Even if you tend to back up all of your documents in a secure place online, it's still a good idea to own a safe. Servers can crash and files can be hacked. Plus there are certain items that you can't back up online. Spare keys to your home, vehicles, and safety deposit boxes are all important items for your safe that won't take up much room. Similarly, family jewelry or heirlooms are also priceless additions that should fit nicely. When buying a home safe there are a few things to consider. Safes can range from under a hundred dollars to several thousands of dollars depending on factors like their size and security capabilities. You should look for a safe within your budget that is both fire and water resistant, but is also a practical size. If you're only protecting some documents and keys, you won't need a huge safe that will be difficult to move if need be. A benefit of a large, heavy safe is that it becomes difficult to steal from your home to break open elsewhere.

Protecting your data digitally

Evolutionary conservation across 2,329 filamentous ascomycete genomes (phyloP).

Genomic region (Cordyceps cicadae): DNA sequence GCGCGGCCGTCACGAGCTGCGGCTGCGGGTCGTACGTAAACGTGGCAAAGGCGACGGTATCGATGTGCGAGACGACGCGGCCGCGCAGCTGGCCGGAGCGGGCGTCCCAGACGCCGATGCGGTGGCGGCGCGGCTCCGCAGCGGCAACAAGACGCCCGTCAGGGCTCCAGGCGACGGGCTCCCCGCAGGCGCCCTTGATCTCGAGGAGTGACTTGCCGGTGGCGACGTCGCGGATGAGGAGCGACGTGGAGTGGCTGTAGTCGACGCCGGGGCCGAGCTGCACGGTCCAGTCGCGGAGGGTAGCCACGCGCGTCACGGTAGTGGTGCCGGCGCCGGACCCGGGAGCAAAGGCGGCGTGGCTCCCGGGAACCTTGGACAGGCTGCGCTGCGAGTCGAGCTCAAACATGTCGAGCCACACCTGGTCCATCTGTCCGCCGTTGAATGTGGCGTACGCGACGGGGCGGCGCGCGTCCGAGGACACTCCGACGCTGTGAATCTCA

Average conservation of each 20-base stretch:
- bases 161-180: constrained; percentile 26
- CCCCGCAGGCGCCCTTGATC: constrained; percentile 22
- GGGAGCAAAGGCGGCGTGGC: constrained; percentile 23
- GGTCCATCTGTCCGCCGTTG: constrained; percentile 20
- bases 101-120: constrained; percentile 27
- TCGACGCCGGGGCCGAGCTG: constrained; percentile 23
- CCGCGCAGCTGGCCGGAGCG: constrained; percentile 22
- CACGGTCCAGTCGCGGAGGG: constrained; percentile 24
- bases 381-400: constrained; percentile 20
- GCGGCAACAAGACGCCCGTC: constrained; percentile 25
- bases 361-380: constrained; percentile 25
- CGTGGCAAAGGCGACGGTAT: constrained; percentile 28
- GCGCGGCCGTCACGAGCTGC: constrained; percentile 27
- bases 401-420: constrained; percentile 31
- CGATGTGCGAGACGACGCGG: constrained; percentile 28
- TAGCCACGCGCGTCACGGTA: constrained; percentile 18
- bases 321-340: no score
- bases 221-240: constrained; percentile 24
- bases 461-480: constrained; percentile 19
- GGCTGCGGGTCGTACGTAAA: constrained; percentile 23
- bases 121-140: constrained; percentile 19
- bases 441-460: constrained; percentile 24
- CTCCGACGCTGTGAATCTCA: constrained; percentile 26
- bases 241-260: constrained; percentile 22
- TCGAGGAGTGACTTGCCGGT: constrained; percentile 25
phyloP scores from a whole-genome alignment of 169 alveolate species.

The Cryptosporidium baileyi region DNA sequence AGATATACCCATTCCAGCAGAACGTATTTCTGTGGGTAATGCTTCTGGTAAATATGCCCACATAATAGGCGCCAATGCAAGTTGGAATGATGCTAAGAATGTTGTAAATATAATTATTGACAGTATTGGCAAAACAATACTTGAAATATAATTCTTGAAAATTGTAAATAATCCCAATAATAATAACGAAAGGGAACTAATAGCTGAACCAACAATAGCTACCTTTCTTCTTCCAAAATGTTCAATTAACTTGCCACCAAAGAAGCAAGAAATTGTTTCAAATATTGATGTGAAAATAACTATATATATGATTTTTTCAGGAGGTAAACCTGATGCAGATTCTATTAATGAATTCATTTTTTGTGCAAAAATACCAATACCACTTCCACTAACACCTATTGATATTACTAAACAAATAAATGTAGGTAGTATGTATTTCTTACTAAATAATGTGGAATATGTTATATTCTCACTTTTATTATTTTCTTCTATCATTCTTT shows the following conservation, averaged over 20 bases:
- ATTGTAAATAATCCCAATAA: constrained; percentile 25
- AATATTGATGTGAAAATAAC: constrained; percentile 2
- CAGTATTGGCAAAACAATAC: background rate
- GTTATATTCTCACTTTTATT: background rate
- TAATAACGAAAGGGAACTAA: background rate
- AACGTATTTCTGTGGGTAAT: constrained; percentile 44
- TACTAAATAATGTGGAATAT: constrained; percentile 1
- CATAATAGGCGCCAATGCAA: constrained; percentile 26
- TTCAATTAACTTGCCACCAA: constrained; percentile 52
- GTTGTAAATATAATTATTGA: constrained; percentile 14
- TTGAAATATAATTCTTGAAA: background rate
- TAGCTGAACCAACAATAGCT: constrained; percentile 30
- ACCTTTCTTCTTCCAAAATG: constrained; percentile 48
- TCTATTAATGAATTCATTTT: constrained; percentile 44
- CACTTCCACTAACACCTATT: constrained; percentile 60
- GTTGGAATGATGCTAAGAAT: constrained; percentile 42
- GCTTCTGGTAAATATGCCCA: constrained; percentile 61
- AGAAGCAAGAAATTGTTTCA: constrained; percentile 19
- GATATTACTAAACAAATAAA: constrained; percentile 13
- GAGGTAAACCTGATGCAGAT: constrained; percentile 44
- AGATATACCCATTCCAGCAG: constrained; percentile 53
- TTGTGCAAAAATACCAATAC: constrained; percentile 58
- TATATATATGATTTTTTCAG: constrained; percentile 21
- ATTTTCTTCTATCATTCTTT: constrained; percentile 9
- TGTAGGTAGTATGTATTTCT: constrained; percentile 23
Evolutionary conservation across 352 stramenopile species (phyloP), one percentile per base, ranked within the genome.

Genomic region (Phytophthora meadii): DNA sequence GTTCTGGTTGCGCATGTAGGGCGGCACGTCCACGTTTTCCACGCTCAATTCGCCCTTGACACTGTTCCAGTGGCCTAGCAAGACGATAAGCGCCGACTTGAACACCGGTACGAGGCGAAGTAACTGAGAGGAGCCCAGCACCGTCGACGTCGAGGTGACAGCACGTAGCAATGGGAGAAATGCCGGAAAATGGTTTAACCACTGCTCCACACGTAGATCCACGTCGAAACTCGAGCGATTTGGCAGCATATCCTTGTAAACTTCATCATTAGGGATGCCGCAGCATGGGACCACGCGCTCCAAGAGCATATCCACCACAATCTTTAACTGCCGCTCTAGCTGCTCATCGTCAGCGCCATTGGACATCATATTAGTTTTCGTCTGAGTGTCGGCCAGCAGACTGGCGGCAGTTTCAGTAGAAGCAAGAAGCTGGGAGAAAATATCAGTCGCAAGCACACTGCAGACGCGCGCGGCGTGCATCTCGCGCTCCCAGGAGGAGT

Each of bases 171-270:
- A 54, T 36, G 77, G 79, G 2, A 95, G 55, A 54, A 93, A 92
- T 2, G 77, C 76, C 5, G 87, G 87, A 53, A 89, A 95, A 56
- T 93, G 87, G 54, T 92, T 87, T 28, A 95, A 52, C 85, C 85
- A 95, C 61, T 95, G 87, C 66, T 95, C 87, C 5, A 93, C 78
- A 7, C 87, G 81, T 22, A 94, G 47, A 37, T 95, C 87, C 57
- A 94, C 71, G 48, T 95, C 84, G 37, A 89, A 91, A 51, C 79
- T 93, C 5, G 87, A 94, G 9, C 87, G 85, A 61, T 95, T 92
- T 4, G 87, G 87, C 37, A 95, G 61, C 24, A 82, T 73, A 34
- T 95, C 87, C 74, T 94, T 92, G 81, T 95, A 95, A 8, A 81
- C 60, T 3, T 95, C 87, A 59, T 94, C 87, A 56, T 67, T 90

There are two ways of digitally security your items. One option is to use a flash drive and then keep that flash drive in a safe place (why not in the new safe you just purchased?). The benefit of a flash drive is that they are small and can hold huge amounts of data--multiple years of tax papers, for example. For an added layer of security on your flash drive, buy one with encryption capability. What's encryption?  Encryption is a method of securing data by making the information unreadable to those without the key. There are several types of encryption and many ways of encrypting your data online. Another, simpler option for securing your data online is to use cloud storage. Google Drive, iCloud, and Dropbox are all common cloud storage systems that incorporate encryption. However, not all cloud storage systems are created equally. Some are better for security, others are designed to be convenient and user-friendly. Whichever storage service you decide to use, it's important to be smart with your passwords. Make them complex, unique, and change them frequently to ensure the safety of your data.